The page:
"Practice not-doing and everything will fall into place." - Lao Tzu
Sounds like a bad joke, right?
Logic says if you don't do more, you achieve less.
And God forbid if you say no to after office drinks with your boss. All that would achieve is a promotion. For your colleague!
Although, saying 'no' did turn out well for Michelle Pfeiffer in the movie One Fine Day when she opted out of a business meeting to take her son to a soccer game. She got to keep the client.
Albeit, we are not in the movies.
This is real life, where...
Let me guess...
You are an achiever. You try to do it all.
You try to say 'yes' to every new experience or opportunity that comes your way because isn't that the only way to a highly productive and successful life?
Does your typical day look a bit like this?
You jump out of bed, check your emails and pack off the kids to school. Then rush to office to attend back-to-back meetings while working on the marketing presentation (boss needs it by end of day). You meet that out-of-town cousin for a hurried lunch (You couldn't say no to her!). The movie premiere is tonight and you also need to keep that appointment with your hair stylist.
You are doing it all, but...
Are you actually doing what you want to do?
Why are you always so exhausted?
Why is your to-do list overflowing with undone tasks or half-done tasks?
Do you have a nagging feeling that despite rushing around all day, you do not have much to show for?
Are you really getting closer to your goals in life?
Contrary to popular belief, busyness does not equate to getting more done.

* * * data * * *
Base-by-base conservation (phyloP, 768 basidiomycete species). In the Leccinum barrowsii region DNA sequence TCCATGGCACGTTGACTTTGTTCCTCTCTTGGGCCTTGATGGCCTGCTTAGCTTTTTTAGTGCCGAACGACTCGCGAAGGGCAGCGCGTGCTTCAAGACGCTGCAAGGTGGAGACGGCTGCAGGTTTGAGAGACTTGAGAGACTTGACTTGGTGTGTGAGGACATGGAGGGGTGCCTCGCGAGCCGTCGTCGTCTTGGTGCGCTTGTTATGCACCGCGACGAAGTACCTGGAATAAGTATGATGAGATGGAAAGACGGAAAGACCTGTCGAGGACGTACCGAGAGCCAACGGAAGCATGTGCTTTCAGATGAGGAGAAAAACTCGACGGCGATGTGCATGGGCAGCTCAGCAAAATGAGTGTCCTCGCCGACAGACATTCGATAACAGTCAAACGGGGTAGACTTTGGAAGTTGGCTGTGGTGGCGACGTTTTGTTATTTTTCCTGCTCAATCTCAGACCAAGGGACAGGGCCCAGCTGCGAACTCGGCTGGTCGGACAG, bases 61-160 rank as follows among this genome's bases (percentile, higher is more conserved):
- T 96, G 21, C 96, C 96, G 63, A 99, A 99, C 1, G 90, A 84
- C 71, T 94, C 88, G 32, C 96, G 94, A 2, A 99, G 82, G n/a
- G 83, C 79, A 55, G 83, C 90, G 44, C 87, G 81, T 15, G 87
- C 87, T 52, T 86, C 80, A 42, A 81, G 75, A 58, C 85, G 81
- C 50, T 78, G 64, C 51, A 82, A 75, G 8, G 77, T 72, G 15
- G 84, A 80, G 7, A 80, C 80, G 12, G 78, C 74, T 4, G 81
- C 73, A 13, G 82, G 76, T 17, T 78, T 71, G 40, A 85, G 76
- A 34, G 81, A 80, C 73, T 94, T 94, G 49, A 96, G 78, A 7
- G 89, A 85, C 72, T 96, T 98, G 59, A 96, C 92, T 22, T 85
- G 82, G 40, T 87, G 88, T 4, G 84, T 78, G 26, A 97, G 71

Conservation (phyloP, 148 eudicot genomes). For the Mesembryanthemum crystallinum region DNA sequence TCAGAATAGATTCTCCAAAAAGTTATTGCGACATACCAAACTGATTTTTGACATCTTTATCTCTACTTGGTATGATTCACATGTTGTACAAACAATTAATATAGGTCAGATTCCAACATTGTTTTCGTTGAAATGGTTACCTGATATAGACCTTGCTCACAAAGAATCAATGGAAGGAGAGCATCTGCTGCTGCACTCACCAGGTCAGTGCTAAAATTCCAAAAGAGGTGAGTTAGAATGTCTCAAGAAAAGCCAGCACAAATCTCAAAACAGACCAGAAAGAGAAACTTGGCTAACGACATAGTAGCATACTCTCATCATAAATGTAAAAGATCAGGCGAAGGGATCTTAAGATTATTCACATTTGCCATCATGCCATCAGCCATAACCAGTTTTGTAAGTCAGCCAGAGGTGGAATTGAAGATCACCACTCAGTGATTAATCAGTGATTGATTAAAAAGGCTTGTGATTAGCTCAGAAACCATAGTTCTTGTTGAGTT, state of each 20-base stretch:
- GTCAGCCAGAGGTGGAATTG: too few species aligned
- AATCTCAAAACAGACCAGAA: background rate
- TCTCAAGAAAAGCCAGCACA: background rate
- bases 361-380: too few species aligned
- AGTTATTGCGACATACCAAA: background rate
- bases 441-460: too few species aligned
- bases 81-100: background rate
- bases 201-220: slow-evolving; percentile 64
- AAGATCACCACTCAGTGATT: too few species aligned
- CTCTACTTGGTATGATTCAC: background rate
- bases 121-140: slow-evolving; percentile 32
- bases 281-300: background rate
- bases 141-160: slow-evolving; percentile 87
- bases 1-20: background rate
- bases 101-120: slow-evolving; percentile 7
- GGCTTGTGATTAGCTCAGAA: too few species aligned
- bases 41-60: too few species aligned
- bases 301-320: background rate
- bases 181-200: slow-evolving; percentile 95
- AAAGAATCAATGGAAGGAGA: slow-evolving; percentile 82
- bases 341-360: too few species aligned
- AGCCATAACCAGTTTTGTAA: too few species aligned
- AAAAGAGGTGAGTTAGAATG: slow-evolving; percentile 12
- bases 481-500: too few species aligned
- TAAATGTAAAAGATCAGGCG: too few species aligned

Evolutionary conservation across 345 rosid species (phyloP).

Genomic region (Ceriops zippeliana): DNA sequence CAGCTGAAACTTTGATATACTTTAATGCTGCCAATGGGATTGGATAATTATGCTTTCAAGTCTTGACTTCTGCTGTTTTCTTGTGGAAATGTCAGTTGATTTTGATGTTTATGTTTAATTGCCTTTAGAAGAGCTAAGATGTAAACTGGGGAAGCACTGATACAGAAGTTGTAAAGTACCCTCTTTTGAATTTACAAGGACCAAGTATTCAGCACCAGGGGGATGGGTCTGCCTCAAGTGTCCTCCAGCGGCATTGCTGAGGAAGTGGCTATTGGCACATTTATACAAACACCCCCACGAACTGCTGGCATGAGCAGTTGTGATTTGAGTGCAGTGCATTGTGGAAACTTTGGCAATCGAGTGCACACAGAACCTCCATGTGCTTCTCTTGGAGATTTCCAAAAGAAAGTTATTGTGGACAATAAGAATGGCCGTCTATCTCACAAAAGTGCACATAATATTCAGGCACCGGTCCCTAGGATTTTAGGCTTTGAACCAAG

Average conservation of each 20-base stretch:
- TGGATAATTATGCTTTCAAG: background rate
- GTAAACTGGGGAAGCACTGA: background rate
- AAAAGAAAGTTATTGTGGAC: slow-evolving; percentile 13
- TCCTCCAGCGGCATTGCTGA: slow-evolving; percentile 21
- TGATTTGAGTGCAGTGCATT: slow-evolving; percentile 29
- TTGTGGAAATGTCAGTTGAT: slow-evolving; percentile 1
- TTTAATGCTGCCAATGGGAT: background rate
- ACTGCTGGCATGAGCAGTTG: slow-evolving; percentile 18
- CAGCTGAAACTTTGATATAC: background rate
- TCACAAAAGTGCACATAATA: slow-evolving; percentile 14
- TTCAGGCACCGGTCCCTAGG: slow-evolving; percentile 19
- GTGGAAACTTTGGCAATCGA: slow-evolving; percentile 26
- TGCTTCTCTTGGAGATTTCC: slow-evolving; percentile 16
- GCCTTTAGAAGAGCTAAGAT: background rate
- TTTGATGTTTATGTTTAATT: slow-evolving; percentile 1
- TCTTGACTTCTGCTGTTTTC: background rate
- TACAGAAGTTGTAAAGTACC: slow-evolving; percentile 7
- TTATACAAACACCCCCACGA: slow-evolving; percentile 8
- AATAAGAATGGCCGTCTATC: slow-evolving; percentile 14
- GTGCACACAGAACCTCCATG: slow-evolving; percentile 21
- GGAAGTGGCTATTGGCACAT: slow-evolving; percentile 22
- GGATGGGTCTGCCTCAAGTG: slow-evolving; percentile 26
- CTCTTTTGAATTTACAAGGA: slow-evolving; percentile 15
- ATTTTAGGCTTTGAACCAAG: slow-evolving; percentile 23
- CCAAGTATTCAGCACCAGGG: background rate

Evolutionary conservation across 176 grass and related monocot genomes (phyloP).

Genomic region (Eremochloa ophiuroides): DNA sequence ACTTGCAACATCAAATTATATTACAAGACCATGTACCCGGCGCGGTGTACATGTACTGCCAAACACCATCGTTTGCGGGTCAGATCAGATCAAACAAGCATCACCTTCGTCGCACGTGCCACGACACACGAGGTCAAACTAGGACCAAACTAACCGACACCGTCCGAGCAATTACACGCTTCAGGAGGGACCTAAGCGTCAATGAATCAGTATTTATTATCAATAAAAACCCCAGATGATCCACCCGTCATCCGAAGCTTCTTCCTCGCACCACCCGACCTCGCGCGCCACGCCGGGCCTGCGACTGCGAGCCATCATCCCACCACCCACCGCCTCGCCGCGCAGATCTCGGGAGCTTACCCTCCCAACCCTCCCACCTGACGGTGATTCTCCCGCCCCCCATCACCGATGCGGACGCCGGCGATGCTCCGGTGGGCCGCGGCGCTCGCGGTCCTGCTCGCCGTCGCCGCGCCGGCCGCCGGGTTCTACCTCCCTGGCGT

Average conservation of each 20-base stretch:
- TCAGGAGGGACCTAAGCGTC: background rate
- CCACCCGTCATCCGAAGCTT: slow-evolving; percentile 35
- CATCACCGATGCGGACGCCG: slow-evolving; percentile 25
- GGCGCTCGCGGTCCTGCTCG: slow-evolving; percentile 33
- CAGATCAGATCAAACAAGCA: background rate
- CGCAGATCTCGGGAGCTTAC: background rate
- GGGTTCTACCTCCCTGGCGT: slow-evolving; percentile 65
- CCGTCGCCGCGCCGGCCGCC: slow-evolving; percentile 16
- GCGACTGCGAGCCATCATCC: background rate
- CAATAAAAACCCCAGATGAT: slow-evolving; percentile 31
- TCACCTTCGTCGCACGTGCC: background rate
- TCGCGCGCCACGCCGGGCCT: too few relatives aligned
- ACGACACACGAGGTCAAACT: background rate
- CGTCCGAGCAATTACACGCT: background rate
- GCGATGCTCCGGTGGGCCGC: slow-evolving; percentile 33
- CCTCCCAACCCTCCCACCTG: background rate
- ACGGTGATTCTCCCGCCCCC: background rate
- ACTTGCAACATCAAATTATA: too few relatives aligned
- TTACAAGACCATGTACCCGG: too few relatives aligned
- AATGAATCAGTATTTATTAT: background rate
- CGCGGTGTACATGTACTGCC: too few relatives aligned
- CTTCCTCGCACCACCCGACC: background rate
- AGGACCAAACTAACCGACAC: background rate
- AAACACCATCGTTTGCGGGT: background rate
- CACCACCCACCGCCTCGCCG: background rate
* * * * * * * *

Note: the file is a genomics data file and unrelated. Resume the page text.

Einstein had it all worked out: "We are most productive when we focus on a very small number of projects on which we can devote a large amount of attention".
When you have less on your plate, you can improve on the quality of your tasks.
When you can learn to say 'no' to the irrelevant in your life, you can learn what and who are important in it.
Billionaire Warren Buffet believes that in order to be productive "you've to keep control of your time, and you can't unless you say no."
It is not easy though.
In a world where your productivity is judged by the hours you keep in office, it takes courage to say no to back-to-back meetings in order to get home in time for dinner.
I know, you will have to fight the boss tooth and nail for this.
So what's your payoff going to be?
Here's what you achieve when you do less:
• More ability to focus, to work in the moment. When you do a lot, you are constantly switching from one task to another, constantly being interrupted and distracted. Doing less clears away distractions, getting you to focus better.
• More peace, less stress. Doing less leaves more space in your schedule, allowing you to work at a more steady and 'human' pace.
• More good quality work. Everyone appreciates work well done. You get customer delight and faster promotions. If you do too much, your work is spread thinner compromising on the quality.
• More time for loved ones and yourself. A great benefit. If you do less of the non-essential, you save time for something important like your family. You could also improve your baton turning skills.
Bet you are thinking...
It is all very well to say 'do less' but how do I actually start?
Identify the important stuff. It could be meeting your monthly sales target, gaining financial independence, or it could be spending more time with your lover on a sailing boat off the coast of Greece. Once you figure out what tasks make the most impact in your life, your career, and your ability to help others, just work on those things. Give them time. Savour them.
Limit you time for everything else. Set limits and force yourself to make choices between the important stuff and the non-essential. Put a limit on social media distractions, a limit on the number of hours you work, a limit on the items in your daily to-do list, a limit on meetings or parties, a limit on requests you say yes to.
How do you say no, then?
Try these three simple ways:
• I wish I could but my workload is very tight and I need to finish some other important stuff first.
• I would love to, but (reason).
• I may not be the best person for this. Could you try someone else?
It only gets easier and simpler with practice.
What are you going to say 'no' to today? Do tell!Suggest a correction